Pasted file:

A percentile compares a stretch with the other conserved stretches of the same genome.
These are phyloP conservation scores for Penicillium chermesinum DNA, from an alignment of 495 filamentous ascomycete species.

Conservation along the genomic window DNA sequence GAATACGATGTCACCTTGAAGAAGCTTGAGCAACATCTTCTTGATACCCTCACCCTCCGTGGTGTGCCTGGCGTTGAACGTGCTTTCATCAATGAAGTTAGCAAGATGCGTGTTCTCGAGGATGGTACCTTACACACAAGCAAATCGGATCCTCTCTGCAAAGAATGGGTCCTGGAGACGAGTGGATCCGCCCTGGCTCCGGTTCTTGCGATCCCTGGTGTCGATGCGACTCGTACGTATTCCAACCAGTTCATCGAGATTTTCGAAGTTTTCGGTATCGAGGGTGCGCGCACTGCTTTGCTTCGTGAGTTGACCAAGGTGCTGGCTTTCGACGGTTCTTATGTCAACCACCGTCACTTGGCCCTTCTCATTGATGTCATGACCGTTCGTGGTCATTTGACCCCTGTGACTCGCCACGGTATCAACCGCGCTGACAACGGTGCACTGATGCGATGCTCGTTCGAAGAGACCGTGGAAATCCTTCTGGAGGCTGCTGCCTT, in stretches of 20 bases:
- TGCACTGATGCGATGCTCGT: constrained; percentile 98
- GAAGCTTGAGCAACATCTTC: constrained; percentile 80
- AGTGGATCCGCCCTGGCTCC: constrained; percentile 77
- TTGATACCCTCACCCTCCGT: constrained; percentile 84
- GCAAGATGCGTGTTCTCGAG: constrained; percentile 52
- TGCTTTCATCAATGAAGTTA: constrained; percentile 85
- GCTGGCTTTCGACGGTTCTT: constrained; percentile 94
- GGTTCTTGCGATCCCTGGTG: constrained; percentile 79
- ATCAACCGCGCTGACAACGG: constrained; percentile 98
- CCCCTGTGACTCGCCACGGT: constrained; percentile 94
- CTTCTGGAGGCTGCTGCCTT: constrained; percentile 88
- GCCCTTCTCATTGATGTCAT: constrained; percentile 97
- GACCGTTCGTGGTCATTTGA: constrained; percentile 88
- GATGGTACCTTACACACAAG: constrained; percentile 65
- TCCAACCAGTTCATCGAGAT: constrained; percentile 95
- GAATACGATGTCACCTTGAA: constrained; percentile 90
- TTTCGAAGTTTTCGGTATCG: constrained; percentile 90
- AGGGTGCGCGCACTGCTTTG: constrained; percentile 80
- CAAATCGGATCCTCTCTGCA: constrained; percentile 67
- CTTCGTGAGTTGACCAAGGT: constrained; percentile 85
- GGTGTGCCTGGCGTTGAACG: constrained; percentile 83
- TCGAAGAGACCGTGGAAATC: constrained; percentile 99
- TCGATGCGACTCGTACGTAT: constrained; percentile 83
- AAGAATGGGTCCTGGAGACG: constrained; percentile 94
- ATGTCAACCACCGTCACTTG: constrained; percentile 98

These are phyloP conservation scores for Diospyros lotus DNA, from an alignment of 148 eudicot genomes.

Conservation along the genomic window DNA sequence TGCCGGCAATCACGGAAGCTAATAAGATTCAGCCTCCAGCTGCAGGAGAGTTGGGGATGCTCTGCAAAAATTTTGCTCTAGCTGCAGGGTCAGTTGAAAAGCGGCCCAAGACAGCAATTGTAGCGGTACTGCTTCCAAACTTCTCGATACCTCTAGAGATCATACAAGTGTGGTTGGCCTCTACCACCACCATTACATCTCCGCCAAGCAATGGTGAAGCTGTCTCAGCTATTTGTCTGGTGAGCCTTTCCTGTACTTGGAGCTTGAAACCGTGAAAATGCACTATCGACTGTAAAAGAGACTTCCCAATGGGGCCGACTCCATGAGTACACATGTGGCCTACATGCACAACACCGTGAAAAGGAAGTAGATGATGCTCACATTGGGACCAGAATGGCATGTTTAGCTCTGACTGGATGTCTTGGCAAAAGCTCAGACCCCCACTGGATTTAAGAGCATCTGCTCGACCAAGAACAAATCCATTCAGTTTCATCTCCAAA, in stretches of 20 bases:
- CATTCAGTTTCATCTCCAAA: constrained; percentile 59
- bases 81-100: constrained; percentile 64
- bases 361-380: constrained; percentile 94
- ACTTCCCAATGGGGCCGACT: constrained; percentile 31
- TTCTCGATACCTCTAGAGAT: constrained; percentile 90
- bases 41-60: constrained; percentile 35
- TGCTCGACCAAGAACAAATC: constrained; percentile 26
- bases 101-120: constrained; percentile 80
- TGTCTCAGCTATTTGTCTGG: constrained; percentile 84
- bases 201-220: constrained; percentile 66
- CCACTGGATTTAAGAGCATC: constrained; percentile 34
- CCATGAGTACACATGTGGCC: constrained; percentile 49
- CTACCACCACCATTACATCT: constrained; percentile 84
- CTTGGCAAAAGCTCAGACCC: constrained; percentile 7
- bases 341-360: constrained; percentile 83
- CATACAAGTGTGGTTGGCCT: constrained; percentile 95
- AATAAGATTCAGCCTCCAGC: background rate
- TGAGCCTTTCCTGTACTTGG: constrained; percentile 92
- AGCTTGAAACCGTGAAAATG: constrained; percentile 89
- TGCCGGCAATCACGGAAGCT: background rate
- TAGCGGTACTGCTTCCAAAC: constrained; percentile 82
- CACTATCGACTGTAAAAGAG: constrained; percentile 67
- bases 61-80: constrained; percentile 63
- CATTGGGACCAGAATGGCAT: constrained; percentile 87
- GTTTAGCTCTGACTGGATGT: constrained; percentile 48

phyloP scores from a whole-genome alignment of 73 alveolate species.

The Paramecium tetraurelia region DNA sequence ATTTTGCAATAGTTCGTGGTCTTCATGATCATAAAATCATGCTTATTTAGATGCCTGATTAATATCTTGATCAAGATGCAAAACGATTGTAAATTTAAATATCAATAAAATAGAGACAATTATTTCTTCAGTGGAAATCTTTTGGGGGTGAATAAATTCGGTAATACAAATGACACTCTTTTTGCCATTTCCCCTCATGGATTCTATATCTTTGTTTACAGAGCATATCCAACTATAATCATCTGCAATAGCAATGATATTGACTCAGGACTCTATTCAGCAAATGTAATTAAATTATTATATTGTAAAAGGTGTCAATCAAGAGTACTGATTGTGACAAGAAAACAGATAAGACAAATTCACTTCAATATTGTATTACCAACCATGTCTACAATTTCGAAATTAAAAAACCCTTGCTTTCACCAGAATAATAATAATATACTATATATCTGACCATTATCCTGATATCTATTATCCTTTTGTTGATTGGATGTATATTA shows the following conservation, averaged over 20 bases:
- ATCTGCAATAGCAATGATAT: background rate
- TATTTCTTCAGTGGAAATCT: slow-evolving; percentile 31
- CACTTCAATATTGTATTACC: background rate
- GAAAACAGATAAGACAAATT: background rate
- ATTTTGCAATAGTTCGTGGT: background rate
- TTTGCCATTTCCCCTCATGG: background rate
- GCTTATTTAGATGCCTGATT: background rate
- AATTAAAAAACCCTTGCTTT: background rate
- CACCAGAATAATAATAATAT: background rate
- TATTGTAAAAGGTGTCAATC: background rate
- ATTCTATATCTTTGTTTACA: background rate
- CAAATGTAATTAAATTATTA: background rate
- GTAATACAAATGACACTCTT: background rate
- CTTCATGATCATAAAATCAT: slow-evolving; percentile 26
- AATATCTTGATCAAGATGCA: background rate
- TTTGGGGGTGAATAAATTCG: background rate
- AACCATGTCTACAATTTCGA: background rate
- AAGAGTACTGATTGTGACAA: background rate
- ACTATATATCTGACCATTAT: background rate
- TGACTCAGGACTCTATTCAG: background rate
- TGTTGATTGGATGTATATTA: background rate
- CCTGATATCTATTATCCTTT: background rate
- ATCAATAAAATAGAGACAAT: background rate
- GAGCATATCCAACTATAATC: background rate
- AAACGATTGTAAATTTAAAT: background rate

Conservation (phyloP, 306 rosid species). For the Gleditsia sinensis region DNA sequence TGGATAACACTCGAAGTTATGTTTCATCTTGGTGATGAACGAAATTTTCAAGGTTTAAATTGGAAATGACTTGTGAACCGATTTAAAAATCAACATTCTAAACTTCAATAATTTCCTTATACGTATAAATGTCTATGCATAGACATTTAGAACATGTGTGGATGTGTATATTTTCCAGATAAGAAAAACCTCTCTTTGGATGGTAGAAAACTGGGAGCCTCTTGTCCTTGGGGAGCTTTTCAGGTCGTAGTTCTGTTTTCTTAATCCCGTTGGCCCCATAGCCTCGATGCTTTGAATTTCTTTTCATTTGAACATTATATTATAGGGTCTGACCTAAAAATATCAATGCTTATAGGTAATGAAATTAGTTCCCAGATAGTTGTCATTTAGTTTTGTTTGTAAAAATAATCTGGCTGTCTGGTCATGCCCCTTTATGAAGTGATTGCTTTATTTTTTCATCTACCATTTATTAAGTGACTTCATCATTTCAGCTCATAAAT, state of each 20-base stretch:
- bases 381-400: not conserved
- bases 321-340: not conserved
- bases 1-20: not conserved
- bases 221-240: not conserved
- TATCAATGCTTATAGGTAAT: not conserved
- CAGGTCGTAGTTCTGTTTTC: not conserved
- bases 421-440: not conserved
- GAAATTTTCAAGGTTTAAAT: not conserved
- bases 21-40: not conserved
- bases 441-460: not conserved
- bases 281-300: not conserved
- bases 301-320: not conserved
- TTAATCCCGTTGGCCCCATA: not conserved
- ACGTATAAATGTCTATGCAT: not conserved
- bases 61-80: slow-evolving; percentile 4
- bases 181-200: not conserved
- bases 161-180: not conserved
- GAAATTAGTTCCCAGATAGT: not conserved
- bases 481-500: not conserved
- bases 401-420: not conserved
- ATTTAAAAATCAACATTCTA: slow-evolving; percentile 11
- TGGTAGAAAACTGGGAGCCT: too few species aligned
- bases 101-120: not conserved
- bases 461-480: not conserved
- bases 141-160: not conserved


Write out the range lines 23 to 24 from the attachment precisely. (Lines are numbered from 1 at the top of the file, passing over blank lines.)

- CTTCGTGAGTTGACCAAGGT: constrained; percentile 85
- GGTGTGCCTGGCGTTGAACG: constrained; percentile 83